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Conference Reflections, Past and Present


(Mealtime in the Sheraton Guildford Ballroom)

The Surrey International Writers’ Conference was, as it always is for me, an incredible weekend. So many wonderful people to meet, informative workshops to attend, and inspirational opportunities to absorb. So many books available to buy (I would have liked one of each but settled on four).

Each time I return home and begin reflecting, I say many of the same things here. Perhaps now would be a good time to look back at a few previous years’ blog excerpts…

2008 — Follow the link to see lots of photos and a not-very-poetic list of  Conference afterthoughts, among which you’ll find:

Tired butts
Feverish note taking
Nerve-wracking interviews
Moments of enlightenment
Incredible presenters
Sumptuous food
Purple tights
Shock Theater script
Daunting dinner table companions
Glimpses of genius
“Glorious Mud”

2010 — “Even if you leave late nights to the partiers, the pace at the Surrey International Writers’ Conference keeps your brain in perpetual motion. Every year I come home emotionally recharged but physically and mentally exhausted. It takes a couple days before my brain kicks into gear again, and I can begin to digest all the nourishment it’s been fed.”

2012 — From morning’s first light to the latest hours of the night, conference coordinator Kathy Chung, her sidekick kc dyer, and their fellow Board and Committee members were everywhere, sometimes white with exhaustion, but still smiling and making sure everyone was having a good conference experience. I don’t know how they did it all, but I know why. Because they believe in the goal that has been the conference mandate for all twenty years: “To inspire, educate and motivate aspiring and experienced writers alike.”

2013 — A reminder from Jim Hines’ keynote speech:
“There are people out there
who need the stories only YOU can write…
Your voice matters.”

2015 — This was my seventh year (I didn’t begin blogging until after the second) and a highlight was discovering DD Shari Green’s short story, SANDBAGGING, won an Honourable Mention in the writing contest, judged by well-known authors Jack Whyte and Diana Gabaldon. (For anyone interested, her story and the other winning stories are available to read here.)

Back in 2010 Shari won top spot in the Writing for YA category of the contest, so this additional award and recognition of her writing ability was very sweet. Of course there was a tiny bit of celebration. Very sedate. Mine was with a decorous glass of Chardonnay; I think Shari’s was a more exotic-sounding Lavender Gimlet!)


Now it’s time to harness the renewed enthusiasm and put all the inspiration to work. I have a manuscript I want to read through one last time before sending it out into the world, a critique group to prepare for later this week, and then I’ll start thinking about what I want to work on during November’s upcoming NaNoWriMo writing frenzy.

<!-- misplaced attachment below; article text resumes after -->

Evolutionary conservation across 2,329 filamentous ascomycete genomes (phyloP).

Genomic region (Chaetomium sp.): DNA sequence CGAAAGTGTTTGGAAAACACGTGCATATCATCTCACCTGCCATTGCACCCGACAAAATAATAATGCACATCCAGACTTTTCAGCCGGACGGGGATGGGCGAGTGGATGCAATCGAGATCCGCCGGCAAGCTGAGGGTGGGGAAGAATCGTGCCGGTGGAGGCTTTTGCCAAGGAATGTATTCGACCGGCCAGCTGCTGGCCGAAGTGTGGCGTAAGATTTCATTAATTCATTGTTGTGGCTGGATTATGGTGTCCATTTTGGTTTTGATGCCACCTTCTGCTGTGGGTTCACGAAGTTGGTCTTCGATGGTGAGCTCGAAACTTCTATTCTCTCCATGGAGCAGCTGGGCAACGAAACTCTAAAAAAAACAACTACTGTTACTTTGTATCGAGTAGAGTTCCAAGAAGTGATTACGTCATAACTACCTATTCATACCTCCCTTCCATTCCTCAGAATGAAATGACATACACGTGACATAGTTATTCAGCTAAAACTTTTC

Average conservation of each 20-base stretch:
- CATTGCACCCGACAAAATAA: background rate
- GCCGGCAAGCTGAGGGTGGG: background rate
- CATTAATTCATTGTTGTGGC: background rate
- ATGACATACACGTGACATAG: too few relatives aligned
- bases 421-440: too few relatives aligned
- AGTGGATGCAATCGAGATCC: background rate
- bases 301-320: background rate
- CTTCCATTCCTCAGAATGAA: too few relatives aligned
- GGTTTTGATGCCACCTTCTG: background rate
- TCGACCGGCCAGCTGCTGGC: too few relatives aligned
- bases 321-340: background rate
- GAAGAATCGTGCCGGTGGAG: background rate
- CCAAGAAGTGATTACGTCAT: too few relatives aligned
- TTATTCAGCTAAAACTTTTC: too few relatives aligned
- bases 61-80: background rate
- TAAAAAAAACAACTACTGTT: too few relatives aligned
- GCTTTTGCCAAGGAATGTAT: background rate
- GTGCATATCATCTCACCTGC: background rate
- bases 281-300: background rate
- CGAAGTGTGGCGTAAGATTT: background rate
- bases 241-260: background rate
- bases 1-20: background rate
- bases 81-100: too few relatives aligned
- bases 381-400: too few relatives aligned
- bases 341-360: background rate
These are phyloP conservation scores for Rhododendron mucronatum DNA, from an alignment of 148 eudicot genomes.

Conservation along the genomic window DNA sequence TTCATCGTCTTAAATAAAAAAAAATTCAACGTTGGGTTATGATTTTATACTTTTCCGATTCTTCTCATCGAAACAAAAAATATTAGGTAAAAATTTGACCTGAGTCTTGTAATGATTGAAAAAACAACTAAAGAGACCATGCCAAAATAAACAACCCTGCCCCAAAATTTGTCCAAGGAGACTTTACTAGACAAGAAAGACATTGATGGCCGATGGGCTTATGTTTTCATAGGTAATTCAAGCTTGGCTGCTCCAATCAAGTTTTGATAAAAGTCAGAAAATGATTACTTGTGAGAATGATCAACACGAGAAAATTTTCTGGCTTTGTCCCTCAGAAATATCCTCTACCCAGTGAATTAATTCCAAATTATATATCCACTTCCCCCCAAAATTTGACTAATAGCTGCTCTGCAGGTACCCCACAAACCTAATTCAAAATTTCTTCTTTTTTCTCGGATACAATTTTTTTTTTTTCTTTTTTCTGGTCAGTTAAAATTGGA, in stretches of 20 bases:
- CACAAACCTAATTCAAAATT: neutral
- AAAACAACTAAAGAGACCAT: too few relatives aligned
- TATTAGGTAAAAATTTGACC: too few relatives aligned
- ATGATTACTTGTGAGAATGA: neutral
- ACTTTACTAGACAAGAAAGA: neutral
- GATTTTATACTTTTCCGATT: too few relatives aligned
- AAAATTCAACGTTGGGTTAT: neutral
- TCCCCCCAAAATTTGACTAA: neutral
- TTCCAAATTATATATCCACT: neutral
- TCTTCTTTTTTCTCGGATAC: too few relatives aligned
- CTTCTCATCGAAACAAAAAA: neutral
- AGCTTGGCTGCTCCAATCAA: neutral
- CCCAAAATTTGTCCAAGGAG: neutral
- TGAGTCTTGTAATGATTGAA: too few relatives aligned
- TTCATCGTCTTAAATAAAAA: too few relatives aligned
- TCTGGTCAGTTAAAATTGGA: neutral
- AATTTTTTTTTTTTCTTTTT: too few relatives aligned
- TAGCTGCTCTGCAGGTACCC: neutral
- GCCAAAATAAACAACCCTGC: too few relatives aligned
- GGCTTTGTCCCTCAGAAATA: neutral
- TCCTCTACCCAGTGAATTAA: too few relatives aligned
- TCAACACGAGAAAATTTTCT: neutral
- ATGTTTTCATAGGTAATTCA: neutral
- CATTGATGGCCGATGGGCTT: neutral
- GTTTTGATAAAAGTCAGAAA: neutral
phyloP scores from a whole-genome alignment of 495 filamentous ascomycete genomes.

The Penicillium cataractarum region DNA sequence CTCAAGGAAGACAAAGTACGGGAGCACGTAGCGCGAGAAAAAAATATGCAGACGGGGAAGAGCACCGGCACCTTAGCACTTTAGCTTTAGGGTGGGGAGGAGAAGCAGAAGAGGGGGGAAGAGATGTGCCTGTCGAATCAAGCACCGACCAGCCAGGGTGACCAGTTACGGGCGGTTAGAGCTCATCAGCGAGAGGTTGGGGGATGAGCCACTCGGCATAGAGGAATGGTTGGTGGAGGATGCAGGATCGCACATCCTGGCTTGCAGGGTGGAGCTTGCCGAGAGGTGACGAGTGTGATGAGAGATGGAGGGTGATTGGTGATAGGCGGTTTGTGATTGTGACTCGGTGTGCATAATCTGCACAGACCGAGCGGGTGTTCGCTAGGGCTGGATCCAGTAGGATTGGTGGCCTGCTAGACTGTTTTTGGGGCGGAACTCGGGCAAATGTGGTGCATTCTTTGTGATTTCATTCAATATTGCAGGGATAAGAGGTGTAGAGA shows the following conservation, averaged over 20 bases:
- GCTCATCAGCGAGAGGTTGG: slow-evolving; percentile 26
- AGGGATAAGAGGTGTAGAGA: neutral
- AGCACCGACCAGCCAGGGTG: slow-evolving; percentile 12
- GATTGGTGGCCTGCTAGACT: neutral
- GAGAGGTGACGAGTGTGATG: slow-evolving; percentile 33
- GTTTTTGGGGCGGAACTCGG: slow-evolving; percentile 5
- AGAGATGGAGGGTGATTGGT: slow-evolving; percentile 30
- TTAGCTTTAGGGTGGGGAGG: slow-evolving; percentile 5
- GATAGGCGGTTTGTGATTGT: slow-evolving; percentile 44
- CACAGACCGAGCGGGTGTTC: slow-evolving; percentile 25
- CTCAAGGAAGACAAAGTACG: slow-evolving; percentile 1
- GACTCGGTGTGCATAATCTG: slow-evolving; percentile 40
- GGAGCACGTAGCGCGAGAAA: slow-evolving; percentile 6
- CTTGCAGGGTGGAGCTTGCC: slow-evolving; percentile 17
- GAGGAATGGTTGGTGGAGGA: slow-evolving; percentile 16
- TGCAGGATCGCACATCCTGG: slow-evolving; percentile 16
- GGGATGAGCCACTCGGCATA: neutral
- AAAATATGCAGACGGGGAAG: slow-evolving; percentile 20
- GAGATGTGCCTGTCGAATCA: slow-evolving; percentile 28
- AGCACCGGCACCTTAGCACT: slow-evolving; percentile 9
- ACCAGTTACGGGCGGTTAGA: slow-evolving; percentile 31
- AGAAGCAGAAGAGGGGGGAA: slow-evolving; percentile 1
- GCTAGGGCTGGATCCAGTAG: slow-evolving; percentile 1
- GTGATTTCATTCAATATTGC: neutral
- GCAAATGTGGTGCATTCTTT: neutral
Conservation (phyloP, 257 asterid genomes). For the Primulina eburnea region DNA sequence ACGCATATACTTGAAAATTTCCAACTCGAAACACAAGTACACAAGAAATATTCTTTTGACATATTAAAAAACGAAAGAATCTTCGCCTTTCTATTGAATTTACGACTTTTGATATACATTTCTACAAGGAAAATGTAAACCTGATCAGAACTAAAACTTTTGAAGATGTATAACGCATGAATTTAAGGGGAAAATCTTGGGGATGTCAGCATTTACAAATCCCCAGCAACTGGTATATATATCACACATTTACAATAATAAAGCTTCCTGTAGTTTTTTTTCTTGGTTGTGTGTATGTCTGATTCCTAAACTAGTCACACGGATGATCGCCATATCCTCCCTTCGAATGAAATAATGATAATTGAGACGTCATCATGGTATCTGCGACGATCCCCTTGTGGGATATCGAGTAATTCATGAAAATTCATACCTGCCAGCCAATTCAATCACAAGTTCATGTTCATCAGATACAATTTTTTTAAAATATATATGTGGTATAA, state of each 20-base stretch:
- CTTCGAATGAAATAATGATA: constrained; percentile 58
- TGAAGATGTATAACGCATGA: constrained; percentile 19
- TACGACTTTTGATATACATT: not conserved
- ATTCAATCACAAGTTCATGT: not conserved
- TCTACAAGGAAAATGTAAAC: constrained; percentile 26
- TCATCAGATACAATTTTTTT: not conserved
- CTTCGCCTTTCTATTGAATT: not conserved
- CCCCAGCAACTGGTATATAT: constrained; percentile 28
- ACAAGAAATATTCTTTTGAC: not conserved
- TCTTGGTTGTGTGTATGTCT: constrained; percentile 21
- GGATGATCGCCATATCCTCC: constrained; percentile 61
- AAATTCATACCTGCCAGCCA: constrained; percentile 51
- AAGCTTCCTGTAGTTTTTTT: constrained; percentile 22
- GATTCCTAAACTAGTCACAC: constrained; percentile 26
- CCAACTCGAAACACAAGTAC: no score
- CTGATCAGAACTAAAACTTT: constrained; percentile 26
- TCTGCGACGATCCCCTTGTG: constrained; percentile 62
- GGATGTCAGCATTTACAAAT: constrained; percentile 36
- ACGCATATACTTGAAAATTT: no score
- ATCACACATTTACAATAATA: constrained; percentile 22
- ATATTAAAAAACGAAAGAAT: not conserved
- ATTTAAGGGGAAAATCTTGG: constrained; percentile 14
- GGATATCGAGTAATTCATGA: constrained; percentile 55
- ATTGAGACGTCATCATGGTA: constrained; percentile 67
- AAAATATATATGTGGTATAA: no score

To use a double negative, there’s never nothing to do when you’re a writer.🙂

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Everything Writing

This week my life is all about writing. Oh, I write pretty much every day, but there’s a special focus on it right now.

On Tuesday I joined my daughter, Shari Green, for an evening hosted by the Golden Ears Writers in Maple Ridge. She and her fellow authors Denise Jaden and Dawn Ius Dalton took part in a panel-style workshop on ‘Ideas and Imaginings: Finding and developing story ideas and exploring the world of re-tellings and re-imaginings.’ Such great insights and so many good ideas emerged!


(Denise Jaden, Dawn Ius Dalton and Shari Green)


Now Shari and I are at the Surrey International Writers’ Conference, a long weekend that is always the highlight of our writing year. For our very introverted souls, it’s both exhilarating and daunting to be a part of the hundreds-large crowd of literary peeps — big name authors and writers of all levels of experience, editors, agents, publishers and screenwriters — and be immersed in everything writing for three (very long) days.


With several dozen workshops and presenters, keynote speeches, book signings and banquets plus all the hobnobbing in between, it provides a huge dose of information and inspiration, boosts our creativity and rejuvenates our writerly souls. It’s also exhausting!

It will be good preparation for November and the annual NaNoWriMo (National Novel Writing Month) marathon  — our zany effort to produce 50,000 words in thirty days.


With it following a week after the conference, we’re always more than ready to creep into our solitary spaces and start prepping for a month of concentrated writing. Then, with the arrival of November, more times than not, we manage to hammer out a rough draft of a complete novel.

So I guarantee you won’t see much of me around here for the next few weeks — there won’t be a lot of musing and mental meandering time — but I’ll pop in with periodic updates. Let me know what you’re up to, too, and I’ll offer encouragement where I can. Any new projects? Are you finishing old ones, revising, mulling, or deep in tearing-your-hair-out frustrations? Let me know. We can console each other.🙂